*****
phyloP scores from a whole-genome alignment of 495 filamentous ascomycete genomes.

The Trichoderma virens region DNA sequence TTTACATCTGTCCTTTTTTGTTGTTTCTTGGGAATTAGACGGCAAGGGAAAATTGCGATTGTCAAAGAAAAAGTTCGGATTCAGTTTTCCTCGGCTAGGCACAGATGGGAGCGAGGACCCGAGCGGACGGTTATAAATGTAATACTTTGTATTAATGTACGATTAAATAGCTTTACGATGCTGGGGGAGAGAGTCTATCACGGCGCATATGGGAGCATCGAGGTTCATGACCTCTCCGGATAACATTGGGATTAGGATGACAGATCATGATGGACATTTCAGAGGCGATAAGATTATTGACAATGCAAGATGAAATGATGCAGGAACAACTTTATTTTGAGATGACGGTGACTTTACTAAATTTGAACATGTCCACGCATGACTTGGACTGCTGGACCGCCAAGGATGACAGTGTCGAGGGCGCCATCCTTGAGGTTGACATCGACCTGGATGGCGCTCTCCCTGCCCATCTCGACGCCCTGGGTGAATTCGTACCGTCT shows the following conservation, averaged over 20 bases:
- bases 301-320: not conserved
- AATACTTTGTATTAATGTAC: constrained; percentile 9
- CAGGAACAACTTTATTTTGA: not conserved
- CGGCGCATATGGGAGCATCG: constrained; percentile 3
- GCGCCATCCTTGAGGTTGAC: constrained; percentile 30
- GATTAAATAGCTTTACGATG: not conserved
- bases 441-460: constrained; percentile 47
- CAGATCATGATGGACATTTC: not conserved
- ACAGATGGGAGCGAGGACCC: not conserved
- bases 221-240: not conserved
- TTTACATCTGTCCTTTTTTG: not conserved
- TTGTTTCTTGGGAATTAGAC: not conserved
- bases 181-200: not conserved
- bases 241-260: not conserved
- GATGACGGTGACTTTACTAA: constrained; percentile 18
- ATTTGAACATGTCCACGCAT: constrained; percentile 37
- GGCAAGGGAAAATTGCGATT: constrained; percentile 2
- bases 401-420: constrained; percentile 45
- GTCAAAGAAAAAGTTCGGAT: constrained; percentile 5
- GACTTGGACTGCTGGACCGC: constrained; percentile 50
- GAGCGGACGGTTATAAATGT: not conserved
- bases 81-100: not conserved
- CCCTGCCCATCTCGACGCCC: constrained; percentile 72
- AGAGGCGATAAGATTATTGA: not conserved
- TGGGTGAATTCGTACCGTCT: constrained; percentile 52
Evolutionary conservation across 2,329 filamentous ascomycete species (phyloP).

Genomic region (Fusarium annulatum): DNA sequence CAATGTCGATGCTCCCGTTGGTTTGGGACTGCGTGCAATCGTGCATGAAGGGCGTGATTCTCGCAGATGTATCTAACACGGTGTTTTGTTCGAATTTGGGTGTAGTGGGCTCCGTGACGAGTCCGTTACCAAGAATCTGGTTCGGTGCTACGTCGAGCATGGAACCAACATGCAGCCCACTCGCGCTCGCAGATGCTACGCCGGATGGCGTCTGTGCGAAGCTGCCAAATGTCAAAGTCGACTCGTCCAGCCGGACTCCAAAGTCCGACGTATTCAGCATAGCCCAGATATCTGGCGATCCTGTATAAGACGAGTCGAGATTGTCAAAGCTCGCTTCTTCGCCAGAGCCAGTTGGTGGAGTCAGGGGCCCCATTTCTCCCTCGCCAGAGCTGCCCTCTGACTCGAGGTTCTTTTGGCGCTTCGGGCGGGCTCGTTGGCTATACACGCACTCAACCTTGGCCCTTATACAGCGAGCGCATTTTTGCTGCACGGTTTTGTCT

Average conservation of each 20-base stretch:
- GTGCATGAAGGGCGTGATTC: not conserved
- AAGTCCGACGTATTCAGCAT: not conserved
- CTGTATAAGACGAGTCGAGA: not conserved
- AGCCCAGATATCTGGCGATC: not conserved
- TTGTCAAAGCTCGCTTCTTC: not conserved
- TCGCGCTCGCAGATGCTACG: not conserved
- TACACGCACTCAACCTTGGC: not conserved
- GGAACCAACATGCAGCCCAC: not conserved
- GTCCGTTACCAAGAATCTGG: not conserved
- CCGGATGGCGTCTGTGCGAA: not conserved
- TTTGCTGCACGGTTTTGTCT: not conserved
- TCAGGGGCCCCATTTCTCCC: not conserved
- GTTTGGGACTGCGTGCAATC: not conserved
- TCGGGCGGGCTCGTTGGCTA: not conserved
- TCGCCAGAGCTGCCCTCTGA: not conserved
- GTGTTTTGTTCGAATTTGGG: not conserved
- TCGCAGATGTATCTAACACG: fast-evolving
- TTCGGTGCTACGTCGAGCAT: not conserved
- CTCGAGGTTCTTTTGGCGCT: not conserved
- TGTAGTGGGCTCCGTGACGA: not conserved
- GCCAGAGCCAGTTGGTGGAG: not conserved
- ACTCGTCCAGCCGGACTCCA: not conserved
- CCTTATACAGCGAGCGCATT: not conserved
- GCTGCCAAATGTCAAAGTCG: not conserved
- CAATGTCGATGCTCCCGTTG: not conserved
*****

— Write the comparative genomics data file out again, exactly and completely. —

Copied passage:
phyloP scores from a whole-genome alignment of 495 filamentous ascomycete genomes.

The Trichoderma virens region DNA sequence TTTACATCTGTCCTTTTTTGTTGTTTCTTGGGAATTAGACGGCAAGGGAAAATTGCGATTGTCAAAGAAAAAGTTCGGATTCAGTTTTCCTCGGCTAGGCACAGATGGGAGCGAGGACCCGAGCGGACGGTTATAAATGTAATACTTTGTATTAATGTACGATTAAATAGCTTTACGATGCTGGGGGAGAGAGTCTATCACGGCGCATATGGGAGCATCGAGGTTCATGACCTCTCCGGATAACATTGGGATTAGGATGACAGATCATGATGGACATTTCAGAGGCGATAAGATTATTGACAATGCAAGATGAAATGATGCAGGAACAACTTTATTTTGAGATGACGGTGACTTTACTAAATTTGAACATGTCCACGCATGACTTGGACTGCTGGACCGCCAAGGATGACAGTGTCGAGGGCGCCATCCTTGAGGTTGACATCGACCTGGATGGCGCTCTCCCTGCCCATCTCGACGCCCTGGGTGAATTCGTACCGTCT shows the following conservation, averaged over 20 bases:
- bases 301-320: not conserved
- AATACTTTGTATTAATGTAC: constrained; percentile 9
- CAGGAACAACTTTATTTTGA: not conserved
- CGGCGCATATGGGAGCATCG: constrained; percentile 3
- GCGCCATCCTTGAGGTTGAC: constrained; percentile 30
- GATTAAATAGCTTTACGATG: not conserved
- bases 441-460: constrained; percentile 47
- CAGATCATGATGGACATTTC: not conserved
- ACAGATGGGAGCGAGGACCC: not conserved
- bases 221-240: not conserved
- TTTACATCTGTCCTTTTTTG: not conserved
- TTGTTTCTTGGGAATTAGAC: not conserved
- bases 181-200: not conserved
- bases 241-260: not conserved
- GATGACGGTGACTTTACTAA: constrained; percentile 18
- ATTTGAACATGTCCACGCAT: constrained; percentile 37
- GGCAAGGGAAAATTGCGATT: constrained; percentile 2
- bases 401-420: constrained; percentile 45
- GTCAAAGAAAAAGTTCGGAT: constrained; percentile 5
- GACTTGGACTGCTGGACCGC: constrained; percentile 50
- GAGCGGACGGTTATAAATGT: not conserved
- bases 81-100: not conserved
- CCCTGCCCATCTCGACGCCC: constrained; percentile 72
- AGAGGCGATAAGATTATTGA: not conserved
- TGGGTGAATTCGTACCGTCT: constrained; percentile 52
Evolutionary conservation across 2,329 filamentous ascomycete species (phyloP).

Genomic region (Fusarium annulatum): DNA sequence CAATGTCGATGCTCCCGTTGGTTTGGGACTGCGTGCAATCGTGCATGAAGGGCGTGATTCTCGCAGATGTATCTAACACGGTGTTTTGTTCGAATTTGGGTGTAGTGGGCTCCGTGACGAGTCCGTTACCAAGAATCTGGTTCGGTGCTACGTCGAGCATGGAACCAACATGCAGCCCACTCGCGCTCGCAGATGCTACGCCGGATGGCGTCTGTGCGAAGCTGCCAAATGTCAAAGTCGACTCGTCCAGCCGGACTCCAAAGTCCGACGTATTCAGCATAGCCCAGATATCTGGCGATCCTGTATAAGACGAGTCGAGATTGTCAAAGCTCGCTTCTTCGCCAGAGCCAGTTGGTGGAGTCAGGGGCCCCATTTCTCCCTCGCCAGAGCTGCCCTCTGACTCGAGGTTCTTTTGGCGCTTCGGGCGGGCTCGTTGGCTATACACGCACTCAACCTTGGCCCTTATACAGCGAGCGCATTTTTGCTGCACGGTTTTGTCT

Average conservation of each 20-base stretch:
- GTGCATGAAGGGCGTGATTC: not conserved
- AAGTCCGACGTATTCAGCAT: not conserved
- CTGTATAAGACGAGTCGAGA: not conserved
- AGCCCAGATATCTGGCGATC: not conserved
- TTGTCAAAGCTCGCTTCTTC: not conserved
- TCGCGCTCGCAGATGCTACG: not conserved
- TACACGCACTCAACCTTGGC: not conserved
- GGAACCAACATGCAGCCCAC: not conserved
- GTCCGTTACCAAGAATCTGG: not conserved
- CCGGATGGCGTCTGTGCGAA: not conserved
- TTTGCTGCACGGTTTTGTCT: not conserved
- TCAGGGGCCCCATTTCTCCC: not conserved
- GTTTGGGACTGCGTGCAATC: not conserved
- TCGGGCGGGCTCGTTGGCTA: not conserved
- TCGCCAGAGCTGCCCTCTGA: not conserved
- GTGTTTTGTTCGAATTTGGG: not conserved
- TCGCAGATGTATCTAACACG: fast-evolving
- TTCGGTGCTACGTCGAGCAT: not conserved
- CTCGAGGTTCTTTTGGCGCT: not conserved
- TGTAGTGGGCTCCGTGACGA: not conserved
- GCCAGAGCCAGTTGGTGGAG: not conserved
- ACTCGTCCAGCCGGACTCCA: not conserved
- CCTTATACAGCGAGCGCATT: not conserved
- GCTGCCAAATGTCAAAGTCG: not conserved
- CAATGTCGATGCTCCCGTTG: not conserved